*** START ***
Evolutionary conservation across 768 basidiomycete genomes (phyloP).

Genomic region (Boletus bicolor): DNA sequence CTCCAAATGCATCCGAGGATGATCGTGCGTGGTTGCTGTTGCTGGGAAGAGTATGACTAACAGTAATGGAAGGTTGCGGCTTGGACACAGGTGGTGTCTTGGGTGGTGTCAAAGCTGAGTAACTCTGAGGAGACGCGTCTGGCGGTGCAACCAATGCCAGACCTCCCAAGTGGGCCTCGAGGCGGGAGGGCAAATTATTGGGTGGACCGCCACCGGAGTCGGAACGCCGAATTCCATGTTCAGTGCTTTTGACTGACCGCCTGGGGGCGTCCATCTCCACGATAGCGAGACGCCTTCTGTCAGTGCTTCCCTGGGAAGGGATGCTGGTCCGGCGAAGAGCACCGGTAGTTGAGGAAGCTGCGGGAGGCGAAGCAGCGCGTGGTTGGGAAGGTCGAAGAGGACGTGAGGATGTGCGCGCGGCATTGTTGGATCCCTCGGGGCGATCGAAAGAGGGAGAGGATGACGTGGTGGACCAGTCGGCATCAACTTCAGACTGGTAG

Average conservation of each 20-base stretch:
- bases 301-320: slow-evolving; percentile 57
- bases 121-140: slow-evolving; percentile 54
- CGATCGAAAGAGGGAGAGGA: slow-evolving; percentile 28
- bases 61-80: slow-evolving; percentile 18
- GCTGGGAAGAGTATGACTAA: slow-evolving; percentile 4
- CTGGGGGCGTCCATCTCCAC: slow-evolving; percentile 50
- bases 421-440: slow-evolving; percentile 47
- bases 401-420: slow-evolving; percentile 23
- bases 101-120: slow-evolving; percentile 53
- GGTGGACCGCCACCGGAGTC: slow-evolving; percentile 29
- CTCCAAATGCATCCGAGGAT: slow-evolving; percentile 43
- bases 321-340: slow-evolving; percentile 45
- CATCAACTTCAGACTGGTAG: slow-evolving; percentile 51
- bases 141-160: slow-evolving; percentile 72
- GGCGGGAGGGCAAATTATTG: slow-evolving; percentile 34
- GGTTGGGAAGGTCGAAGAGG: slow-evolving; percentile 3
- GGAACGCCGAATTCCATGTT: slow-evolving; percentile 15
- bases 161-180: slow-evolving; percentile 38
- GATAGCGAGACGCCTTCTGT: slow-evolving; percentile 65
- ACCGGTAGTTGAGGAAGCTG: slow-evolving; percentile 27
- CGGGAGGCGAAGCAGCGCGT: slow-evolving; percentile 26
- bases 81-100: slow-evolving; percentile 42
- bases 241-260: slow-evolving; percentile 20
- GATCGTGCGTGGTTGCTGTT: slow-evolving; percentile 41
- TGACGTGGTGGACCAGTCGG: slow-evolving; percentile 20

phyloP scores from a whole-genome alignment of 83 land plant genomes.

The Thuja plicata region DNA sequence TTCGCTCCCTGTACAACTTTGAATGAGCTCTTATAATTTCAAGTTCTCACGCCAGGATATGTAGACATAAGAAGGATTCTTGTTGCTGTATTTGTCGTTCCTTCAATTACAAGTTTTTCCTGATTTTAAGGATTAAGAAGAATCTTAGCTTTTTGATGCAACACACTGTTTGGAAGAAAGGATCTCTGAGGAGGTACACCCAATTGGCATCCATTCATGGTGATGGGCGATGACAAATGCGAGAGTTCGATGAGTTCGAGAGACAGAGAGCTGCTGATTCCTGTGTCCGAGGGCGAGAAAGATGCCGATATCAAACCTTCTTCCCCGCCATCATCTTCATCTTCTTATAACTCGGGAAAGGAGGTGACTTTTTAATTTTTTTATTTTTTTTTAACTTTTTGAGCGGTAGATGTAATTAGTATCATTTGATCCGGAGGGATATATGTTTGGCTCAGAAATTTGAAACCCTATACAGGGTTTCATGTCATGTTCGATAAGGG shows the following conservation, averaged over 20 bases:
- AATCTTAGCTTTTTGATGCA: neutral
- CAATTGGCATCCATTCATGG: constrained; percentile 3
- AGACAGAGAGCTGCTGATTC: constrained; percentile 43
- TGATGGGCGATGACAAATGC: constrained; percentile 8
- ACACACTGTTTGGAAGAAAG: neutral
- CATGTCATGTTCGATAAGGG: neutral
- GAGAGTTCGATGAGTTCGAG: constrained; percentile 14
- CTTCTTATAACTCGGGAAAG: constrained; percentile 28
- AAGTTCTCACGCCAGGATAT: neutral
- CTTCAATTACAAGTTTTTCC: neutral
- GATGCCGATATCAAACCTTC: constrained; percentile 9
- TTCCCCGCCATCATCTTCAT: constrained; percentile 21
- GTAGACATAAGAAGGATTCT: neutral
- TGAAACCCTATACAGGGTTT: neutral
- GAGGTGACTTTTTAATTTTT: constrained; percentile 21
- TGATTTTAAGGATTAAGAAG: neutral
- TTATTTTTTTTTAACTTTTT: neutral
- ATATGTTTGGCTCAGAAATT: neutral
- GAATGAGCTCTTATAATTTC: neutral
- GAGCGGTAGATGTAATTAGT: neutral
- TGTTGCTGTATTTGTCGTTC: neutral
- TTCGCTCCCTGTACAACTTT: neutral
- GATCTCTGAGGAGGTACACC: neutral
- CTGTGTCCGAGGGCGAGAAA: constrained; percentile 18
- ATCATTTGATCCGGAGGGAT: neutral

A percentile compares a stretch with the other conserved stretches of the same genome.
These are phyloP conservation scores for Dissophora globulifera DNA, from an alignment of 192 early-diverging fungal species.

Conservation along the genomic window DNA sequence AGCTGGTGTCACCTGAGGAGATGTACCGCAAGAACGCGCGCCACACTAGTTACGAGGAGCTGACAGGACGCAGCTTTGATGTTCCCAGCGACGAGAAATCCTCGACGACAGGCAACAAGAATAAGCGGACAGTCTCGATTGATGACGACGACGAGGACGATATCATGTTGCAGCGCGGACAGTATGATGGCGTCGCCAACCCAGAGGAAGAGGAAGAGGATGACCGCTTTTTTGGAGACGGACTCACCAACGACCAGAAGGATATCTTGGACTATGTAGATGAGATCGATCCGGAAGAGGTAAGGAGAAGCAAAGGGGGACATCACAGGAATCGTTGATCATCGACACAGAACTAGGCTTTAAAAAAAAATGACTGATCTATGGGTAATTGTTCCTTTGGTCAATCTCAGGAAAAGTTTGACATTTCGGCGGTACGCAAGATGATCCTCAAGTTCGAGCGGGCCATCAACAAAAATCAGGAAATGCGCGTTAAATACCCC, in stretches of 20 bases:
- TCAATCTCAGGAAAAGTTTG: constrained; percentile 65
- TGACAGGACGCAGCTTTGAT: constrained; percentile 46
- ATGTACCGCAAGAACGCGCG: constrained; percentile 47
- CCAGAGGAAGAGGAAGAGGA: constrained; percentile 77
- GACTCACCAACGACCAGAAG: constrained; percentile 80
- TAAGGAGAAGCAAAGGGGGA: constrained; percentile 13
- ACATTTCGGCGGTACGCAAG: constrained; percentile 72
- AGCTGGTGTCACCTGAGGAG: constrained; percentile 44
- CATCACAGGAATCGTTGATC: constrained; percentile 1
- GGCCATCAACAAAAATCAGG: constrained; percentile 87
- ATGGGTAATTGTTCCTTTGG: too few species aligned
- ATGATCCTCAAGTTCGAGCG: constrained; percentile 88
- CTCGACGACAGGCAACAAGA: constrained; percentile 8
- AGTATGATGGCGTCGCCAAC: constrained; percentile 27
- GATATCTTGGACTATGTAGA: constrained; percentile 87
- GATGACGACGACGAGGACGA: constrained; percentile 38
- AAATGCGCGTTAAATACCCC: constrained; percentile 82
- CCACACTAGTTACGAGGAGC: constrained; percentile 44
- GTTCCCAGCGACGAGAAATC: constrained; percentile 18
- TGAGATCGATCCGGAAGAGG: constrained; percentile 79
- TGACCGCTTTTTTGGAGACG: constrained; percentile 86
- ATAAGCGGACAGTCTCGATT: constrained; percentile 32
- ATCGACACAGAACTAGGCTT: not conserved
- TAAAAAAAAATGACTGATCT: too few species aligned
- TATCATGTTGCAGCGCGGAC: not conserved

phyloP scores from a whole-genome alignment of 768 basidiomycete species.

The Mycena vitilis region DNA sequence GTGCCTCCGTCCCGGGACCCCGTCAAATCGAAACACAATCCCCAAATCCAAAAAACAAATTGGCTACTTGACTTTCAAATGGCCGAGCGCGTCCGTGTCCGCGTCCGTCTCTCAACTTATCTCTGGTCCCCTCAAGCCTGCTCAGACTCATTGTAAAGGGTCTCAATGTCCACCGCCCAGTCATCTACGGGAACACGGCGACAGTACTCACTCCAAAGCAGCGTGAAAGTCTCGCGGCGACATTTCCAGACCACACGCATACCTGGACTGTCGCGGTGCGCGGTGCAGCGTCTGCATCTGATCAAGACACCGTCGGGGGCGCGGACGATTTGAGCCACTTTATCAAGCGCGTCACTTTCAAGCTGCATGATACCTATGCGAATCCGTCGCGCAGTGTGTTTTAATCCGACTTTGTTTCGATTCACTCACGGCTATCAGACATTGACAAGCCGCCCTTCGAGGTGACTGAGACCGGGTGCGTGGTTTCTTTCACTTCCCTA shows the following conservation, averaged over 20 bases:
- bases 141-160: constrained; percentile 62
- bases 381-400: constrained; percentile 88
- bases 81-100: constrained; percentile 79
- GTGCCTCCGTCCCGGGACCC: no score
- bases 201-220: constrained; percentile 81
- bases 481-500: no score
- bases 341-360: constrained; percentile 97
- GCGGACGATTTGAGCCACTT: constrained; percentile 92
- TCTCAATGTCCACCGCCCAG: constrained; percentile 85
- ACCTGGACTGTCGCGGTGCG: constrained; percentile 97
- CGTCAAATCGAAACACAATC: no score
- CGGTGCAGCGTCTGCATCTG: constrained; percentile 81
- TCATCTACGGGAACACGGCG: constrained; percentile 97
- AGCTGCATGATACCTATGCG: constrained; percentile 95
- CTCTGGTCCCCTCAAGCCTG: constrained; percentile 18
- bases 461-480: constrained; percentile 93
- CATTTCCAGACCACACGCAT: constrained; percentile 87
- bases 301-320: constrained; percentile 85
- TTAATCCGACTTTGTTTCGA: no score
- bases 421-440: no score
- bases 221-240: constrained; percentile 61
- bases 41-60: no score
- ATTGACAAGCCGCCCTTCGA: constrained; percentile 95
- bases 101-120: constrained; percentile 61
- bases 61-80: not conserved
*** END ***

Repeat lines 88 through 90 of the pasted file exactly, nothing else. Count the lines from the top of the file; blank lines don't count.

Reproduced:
- bases 81-100: constrained; percentile 79
- GTGCCTCCGTCCCGGGACCC: no score
- bases 201-220: constrained; percentile 81